more at the link above.

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  11. Since methane is an energy source for a range of bacteria and bacteria can multiply at prodigious rates if the conditions are right, perhaps we are looking for a sink involving methane using bacteria to explain the missing methane. Also the comment (5) that the rate of a chemical reaction is very much dependent on the concentration of the reactants is very much to the point.

    Incidentally, methane is a lot more powerful than 50times Carbon dioxide.  A recent figure given in the NSIDC was X86.  Reverse engineering the figures suggests as much as X140

    http://mtkass.blogspot.co.nz/2013/03/the-real-strength-of-methane.html

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  12. thanks, witsend @10 for pointing out that paper. However, the study was about live, standing trees, not dead/decaying trees. Its sample size was very small, the variability (range) near 100% in most cases, and its extrapolation (from the mean) rather bold. If real, there is no reason to believe the source (~20 Tg/yr, thus relatively small) would not have existed before 2007/08, thus cannot explain the current rise.

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  13. In the figure by Andy@2, the biggest surge of emmisions happened at N mid-lattitude around 2002-2003. That was immediately followed by the biggest drop in the following year at the same location (is it really the same 'locality' in the raw data or just happens to be in the same band but somewhere else, e.g. NAmer vs. Europe/Asia?). These are the two biggest anomalies on this figure. Has anyone looked at explaining this? Do we have a 'smoking gun' here (but do not understand the processes involved yet) or is it just random noise from naturaql variabilities?

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  14. biomass burning provides at least a partial answer

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  15. What the summary above misses but the linked article states is:

    "since 2007, atmospheric methane has become more depleted in 13C (14), an indication that growth is dominated by 12C-richer wetland and ruminant emissions"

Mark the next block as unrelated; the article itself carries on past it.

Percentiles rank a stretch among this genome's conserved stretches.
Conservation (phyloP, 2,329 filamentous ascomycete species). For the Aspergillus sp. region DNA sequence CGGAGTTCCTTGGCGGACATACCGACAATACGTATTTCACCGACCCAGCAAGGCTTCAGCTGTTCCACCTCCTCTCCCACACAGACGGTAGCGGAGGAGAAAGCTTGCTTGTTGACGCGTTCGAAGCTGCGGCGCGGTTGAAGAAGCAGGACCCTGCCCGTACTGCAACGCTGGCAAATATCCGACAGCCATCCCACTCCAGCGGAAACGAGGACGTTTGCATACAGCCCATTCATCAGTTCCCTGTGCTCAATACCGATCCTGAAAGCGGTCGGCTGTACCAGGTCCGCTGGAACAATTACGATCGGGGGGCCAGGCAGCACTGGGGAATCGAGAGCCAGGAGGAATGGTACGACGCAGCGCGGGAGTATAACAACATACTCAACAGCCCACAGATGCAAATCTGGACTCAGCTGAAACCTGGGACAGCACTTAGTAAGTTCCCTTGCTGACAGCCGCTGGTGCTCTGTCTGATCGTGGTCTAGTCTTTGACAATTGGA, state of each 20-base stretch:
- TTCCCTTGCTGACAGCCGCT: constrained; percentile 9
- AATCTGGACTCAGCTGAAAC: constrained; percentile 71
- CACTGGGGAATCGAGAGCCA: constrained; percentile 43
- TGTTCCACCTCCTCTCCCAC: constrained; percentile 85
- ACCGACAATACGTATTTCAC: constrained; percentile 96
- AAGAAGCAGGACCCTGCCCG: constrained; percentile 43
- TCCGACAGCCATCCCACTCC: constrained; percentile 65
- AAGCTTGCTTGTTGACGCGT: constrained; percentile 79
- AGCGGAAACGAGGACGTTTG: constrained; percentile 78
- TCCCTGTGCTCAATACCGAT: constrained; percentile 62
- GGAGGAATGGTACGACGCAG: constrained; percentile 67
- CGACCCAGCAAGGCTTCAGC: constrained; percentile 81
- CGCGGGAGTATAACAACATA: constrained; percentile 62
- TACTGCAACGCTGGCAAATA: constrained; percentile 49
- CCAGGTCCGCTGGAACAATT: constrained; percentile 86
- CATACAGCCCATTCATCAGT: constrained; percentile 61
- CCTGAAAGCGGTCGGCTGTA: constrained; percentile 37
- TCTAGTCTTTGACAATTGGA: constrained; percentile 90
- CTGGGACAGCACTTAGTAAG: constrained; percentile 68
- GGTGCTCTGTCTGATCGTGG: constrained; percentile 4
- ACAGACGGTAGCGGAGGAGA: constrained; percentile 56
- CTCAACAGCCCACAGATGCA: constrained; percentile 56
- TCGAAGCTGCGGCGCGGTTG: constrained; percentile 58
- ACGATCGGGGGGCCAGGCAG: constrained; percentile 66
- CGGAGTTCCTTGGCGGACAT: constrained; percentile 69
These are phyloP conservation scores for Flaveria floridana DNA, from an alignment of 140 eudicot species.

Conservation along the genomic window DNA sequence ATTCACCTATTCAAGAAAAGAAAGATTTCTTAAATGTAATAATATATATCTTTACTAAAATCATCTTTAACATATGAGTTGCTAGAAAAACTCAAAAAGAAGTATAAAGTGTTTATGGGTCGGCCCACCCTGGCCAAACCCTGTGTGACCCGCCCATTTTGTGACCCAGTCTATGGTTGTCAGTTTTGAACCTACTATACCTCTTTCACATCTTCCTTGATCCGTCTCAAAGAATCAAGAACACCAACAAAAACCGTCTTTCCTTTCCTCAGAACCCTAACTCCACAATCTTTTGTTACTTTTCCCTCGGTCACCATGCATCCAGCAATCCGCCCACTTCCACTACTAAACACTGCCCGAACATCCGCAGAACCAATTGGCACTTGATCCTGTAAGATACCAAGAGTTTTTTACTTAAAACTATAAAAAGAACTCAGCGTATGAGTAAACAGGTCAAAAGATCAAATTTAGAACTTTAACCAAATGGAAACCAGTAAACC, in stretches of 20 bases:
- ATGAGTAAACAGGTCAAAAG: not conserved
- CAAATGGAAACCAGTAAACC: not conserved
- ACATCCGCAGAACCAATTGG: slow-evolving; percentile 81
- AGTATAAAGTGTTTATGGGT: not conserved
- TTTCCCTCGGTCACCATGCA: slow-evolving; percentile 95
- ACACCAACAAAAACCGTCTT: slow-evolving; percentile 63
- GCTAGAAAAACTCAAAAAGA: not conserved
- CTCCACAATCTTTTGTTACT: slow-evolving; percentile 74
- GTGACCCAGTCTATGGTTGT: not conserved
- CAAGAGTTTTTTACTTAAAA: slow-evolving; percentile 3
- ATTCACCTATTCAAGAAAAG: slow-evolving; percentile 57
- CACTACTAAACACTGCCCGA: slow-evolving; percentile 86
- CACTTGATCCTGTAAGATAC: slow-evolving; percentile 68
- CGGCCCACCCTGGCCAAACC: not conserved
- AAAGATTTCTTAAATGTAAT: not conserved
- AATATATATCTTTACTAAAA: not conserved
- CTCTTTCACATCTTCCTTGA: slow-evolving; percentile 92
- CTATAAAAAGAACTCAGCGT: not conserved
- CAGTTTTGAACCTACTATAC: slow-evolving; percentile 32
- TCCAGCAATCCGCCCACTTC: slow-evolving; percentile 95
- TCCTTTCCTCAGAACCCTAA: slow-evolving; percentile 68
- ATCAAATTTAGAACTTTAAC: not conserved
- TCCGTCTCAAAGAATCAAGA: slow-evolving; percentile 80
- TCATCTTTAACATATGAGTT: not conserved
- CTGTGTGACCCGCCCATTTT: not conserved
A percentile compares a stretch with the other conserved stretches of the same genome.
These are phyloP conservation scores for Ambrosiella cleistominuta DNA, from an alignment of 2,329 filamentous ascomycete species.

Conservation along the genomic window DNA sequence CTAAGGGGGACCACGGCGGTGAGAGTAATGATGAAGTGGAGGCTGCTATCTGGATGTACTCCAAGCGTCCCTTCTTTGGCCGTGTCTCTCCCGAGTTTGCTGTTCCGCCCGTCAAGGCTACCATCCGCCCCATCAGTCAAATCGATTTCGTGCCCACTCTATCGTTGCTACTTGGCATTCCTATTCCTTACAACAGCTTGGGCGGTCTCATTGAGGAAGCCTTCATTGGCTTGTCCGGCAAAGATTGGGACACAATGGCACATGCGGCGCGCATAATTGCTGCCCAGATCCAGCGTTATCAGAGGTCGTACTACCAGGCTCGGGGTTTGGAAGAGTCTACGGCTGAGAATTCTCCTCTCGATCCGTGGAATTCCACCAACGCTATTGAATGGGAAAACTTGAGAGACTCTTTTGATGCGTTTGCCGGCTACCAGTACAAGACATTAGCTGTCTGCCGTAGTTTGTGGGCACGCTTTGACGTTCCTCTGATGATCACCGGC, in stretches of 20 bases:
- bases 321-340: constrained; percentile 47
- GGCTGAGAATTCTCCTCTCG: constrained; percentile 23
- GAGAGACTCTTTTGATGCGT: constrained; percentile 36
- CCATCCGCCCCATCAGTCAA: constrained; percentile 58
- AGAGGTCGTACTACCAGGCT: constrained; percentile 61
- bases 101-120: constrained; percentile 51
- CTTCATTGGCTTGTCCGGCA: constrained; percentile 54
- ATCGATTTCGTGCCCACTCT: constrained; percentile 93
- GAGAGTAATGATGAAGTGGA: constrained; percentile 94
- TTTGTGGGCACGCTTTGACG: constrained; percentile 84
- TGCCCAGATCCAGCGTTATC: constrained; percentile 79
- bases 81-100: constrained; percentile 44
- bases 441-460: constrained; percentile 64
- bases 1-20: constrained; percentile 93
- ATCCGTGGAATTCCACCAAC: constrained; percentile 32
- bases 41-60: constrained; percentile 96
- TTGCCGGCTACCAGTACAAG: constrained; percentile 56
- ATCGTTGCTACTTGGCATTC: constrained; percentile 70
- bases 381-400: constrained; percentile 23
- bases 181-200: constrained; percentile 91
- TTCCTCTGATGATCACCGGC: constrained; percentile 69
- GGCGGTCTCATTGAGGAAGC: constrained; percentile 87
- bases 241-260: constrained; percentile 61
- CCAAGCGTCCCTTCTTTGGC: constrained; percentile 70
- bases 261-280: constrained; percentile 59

That kind of lets FF and methane hydrates off the hook to some extent.

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  16. The first well to start the hydrualic fracturing boom in the Bakken was in 2006 if I remember correctly. I believe that is basically when it started everywhere and that is about when the methane concentrations shown in post #2 start to increase. But then again, it may have nothing to do with fracing if most of the methane is biogenic rather than thermogenic in origin. 

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  17. There is a new study out that looks at methane leaks in the US. Here is the press release.

    Quick summary: Emissions measured from continent-wide top-down sampling are bigger than the bottom-up measurements. This is mostly due to a few one-in-a-thousand very leaky components that may get undersampled either randomly or by selection bias. Fracking activity itself gets a comparitive free pass. Some of the recent  top-down studies that have shown large release rates cannot be representative of the ccountry as a whole if the methane budget is to be balanced, many factors, such as natural seepage rates and emissions from abandoned wells are poorly known.

    Gas powered power stations are better for the climate than coal, at least over 100 year periods, but given the leak rates in the natural gas supply system, there are no full life-cycle emissions advantages for vehicles that use natural gas to replace diesel or gasoline.